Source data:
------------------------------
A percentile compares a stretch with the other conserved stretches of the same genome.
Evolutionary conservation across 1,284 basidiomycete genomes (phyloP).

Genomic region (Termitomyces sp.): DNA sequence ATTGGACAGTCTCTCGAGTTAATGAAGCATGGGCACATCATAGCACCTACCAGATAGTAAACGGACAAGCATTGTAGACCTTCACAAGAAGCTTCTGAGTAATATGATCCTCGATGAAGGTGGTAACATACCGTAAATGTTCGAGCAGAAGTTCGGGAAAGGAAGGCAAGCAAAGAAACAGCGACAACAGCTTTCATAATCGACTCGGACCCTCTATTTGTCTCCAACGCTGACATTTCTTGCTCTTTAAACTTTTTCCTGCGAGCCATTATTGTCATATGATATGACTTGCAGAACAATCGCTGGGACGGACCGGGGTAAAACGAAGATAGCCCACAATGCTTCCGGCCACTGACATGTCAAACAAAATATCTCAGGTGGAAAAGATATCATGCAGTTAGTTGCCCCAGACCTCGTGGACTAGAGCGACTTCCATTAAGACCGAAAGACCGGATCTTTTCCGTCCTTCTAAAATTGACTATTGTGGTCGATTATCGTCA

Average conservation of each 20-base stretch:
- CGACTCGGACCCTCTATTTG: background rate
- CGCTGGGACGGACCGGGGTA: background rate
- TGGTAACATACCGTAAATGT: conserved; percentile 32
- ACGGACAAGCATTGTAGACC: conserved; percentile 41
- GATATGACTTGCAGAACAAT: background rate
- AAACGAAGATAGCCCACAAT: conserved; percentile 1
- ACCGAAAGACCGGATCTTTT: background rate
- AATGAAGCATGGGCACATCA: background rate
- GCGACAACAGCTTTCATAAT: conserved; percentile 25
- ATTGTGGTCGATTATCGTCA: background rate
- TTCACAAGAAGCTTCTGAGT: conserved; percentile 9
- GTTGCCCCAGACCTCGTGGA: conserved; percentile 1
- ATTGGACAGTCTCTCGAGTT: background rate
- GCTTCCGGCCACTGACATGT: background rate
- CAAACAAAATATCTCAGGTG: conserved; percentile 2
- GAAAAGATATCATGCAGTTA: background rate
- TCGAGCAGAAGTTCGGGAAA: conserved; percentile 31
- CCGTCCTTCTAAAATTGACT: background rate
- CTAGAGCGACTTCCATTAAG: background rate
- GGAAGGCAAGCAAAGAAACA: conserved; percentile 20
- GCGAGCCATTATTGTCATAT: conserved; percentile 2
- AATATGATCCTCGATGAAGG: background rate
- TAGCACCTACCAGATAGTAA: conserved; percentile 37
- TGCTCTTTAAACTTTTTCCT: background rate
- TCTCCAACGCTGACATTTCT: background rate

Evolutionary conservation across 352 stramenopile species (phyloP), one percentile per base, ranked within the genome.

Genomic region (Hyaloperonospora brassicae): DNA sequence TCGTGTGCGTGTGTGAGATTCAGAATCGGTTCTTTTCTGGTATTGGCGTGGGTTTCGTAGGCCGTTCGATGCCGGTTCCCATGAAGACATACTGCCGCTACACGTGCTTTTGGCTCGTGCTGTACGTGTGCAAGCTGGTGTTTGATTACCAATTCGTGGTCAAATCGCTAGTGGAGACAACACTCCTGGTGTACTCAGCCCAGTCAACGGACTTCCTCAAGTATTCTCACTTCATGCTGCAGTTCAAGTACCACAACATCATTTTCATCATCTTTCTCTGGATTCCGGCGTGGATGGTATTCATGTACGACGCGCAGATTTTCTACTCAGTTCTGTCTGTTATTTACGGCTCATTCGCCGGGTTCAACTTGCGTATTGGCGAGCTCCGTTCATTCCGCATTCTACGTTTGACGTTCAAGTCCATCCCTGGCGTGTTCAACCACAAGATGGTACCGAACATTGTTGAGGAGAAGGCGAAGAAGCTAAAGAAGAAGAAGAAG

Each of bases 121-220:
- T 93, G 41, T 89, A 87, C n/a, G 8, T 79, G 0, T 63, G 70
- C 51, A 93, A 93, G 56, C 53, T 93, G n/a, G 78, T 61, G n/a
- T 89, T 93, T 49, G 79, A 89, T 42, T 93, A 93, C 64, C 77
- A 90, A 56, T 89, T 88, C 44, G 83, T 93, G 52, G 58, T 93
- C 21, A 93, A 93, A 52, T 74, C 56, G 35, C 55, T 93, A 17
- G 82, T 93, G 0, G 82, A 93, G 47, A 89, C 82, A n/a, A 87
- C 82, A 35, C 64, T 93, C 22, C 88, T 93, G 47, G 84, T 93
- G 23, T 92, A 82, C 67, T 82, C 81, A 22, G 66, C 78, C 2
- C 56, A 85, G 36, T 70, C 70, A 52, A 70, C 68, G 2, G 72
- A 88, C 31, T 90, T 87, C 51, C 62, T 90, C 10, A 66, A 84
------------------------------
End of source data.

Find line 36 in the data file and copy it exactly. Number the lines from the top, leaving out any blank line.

- A 90, A 56, T 89, T 88, C 44, G 83, T 93, G 52, G 58, T 93